Archaeologists have established the site has brought to light five main periods of occupation. These include early Aceramic Neolithic era, the pottery Neolithic period, the mature Neolithic and the megaliths era that housed the people. The recovery of bones, stone tools, copper and, off late, iron indicate different patterns and period of the evolution of human life in Kashmir. The site is a key in understanding the start of domestication of the animals and the food patterns. At one point in time, it was wheat, barley and lentils – and not rice – that was the staple food.

The site is being taken care of by the potter inhabitants of the village. These caves are actually part of the routine life and inheritance. At one point of them, they used to live in them. After they constructed separate homes, most of these caves find use as stores.

“When I was a kid, we used to live inside these caves although we had a mud house outside the cave,” said Haseena, one of the residents. “This is the biggest cave among all the caves in the village with four big chambers from inside. It can hold 2000-3000 persons inside. When I was a bride I bathed inside the cave because it was naturally warm during winter and cold during summer. The walls of the caves have spaces to hold oil lumps and are decorated with carved sketches and paintings, which children used to call Ded-eh Hund Boi, the brother of the granny.”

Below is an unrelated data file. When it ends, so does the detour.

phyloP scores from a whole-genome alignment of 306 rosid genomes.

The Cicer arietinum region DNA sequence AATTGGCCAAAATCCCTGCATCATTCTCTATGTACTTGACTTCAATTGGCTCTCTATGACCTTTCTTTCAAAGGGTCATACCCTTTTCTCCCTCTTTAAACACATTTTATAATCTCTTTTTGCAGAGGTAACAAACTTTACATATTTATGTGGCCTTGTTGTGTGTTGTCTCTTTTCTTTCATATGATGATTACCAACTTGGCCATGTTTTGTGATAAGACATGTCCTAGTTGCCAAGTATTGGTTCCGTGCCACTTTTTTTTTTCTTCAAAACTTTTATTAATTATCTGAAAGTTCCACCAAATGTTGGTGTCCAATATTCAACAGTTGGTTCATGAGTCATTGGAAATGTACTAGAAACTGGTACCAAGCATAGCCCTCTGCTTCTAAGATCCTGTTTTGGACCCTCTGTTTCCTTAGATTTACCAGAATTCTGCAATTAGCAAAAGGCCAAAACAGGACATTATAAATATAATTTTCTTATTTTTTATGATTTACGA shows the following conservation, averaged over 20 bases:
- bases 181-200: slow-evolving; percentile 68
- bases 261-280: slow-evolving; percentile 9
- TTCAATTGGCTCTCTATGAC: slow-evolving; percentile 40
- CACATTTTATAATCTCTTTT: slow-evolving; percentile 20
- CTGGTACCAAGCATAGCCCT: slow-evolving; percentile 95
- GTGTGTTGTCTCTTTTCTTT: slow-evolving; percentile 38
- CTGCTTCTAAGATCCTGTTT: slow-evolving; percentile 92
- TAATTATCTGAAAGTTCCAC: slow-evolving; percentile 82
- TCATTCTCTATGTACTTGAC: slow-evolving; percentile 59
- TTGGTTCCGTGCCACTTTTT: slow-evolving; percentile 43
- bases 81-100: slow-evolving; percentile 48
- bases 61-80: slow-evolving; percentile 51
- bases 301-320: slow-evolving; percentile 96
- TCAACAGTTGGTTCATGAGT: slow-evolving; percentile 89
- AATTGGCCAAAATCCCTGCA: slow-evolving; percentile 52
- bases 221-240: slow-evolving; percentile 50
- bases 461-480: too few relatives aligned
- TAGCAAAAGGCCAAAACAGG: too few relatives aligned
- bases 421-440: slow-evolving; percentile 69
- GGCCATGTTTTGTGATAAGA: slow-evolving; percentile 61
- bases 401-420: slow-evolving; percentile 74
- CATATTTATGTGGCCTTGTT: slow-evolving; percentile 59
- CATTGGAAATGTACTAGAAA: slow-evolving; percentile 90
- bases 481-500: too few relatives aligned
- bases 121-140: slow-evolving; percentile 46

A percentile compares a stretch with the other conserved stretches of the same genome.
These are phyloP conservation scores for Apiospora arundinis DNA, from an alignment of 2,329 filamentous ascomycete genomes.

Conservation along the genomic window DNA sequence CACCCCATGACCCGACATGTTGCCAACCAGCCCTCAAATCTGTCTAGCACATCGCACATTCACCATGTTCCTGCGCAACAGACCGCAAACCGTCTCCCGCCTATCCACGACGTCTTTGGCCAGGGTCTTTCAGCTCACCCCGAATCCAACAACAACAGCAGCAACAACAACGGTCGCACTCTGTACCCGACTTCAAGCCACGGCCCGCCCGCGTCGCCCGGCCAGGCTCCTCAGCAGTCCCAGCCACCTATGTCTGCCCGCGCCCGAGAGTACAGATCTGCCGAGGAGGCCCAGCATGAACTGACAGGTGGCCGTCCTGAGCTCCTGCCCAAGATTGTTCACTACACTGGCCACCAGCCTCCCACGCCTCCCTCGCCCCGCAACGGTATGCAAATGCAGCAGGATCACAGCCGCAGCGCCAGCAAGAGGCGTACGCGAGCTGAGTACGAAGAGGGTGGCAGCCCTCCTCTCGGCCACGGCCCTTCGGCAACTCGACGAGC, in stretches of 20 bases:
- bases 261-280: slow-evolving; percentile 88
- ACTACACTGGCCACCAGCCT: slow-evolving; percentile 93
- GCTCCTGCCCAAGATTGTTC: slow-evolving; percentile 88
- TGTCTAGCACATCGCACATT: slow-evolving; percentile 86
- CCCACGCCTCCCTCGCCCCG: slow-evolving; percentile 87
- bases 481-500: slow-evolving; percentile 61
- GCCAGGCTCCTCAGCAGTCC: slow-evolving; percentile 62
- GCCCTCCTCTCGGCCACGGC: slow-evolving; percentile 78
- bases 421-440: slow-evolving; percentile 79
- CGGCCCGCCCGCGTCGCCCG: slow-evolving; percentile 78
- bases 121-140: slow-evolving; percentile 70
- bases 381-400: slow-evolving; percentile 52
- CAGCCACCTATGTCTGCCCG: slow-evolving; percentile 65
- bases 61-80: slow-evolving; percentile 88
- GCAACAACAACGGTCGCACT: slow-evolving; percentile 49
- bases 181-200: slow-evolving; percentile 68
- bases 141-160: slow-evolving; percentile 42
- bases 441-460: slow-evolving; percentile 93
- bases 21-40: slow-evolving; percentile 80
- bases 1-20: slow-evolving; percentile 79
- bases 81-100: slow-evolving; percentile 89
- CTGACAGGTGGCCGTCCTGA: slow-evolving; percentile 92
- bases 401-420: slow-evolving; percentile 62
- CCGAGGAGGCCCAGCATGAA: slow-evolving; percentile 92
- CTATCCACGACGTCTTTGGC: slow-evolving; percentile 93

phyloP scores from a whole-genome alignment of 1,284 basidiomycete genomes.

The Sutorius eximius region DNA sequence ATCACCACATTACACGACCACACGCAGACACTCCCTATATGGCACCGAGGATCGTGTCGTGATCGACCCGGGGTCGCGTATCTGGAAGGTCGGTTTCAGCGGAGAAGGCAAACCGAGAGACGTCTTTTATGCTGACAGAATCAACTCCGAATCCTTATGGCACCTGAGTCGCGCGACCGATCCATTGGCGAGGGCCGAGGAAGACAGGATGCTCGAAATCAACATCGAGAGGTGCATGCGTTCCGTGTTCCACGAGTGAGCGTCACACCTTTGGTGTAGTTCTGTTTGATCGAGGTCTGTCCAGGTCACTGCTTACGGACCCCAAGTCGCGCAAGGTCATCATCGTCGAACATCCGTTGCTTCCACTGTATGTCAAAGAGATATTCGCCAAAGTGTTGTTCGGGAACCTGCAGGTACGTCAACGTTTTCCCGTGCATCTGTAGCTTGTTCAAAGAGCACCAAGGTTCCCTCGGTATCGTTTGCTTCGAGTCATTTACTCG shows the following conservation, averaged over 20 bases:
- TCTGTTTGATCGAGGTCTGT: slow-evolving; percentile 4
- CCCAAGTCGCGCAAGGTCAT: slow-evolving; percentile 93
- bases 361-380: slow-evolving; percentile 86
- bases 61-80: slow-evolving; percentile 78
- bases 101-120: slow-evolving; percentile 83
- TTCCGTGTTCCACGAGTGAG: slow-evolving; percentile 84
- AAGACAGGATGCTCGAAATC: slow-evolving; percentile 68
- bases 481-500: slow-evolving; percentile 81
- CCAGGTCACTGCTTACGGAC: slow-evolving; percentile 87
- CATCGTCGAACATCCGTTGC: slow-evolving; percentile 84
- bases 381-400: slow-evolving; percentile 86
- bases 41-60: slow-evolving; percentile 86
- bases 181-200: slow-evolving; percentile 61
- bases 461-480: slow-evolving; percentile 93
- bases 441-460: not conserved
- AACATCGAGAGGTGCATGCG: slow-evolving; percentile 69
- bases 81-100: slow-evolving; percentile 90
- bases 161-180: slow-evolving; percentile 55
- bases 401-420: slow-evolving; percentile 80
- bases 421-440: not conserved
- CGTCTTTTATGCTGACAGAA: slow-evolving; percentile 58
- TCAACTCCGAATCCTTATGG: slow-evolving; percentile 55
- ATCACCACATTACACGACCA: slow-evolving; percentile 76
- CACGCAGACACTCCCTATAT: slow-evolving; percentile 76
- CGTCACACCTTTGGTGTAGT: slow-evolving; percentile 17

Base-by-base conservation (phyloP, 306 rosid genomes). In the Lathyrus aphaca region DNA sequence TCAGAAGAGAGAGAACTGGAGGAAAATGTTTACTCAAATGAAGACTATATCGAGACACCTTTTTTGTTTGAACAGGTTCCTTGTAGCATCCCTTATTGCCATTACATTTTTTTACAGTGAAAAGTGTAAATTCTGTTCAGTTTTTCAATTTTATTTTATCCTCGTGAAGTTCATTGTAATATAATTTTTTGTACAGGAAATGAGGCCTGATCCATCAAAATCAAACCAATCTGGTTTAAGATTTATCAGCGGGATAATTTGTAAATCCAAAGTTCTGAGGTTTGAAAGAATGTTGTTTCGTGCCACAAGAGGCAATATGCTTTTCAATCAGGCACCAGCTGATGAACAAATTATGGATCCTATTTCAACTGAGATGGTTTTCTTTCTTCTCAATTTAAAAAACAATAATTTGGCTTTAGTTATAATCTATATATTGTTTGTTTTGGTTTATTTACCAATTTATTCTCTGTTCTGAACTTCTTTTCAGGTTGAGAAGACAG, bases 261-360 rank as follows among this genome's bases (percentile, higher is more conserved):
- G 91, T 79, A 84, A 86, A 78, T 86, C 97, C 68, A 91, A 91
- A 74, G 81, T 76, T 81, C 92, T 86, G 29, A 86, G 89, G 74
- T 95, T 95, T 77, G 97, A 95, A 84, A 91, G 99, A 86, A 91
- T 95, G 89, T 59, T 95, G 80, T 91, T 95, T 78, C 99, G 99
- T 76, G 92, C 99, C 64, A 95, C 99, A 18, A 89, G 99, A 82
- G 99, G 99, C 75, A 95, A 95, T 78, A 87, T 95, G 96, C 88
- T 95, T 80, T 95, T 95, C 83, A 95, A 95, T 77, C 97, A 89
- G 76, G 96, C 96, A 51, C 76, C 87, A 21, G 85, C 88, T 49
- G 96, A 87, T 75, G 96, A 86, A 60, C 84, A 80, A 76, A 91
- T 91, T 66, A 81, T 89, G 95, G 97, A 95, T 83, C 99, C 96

The family has sealed these caves in their courtyard as during winters the wild animals take shelter into them. These include foxes, porcupines and even bears.

There are five caves in Haseena’s courtyard. Out of them, two collapsed due to natural calamities as they lacked adequate protection. The biggest one among all was sealed off by erecting a wall around them for security reasons.

In October 2017, a bear from the nearby forest had occupied the cave for six months. Although the government had provided the resident’s security by posting guards from the forest department for the entire period, the insecurity remained. Since then, the family makes all efforts to keep the wild animals away.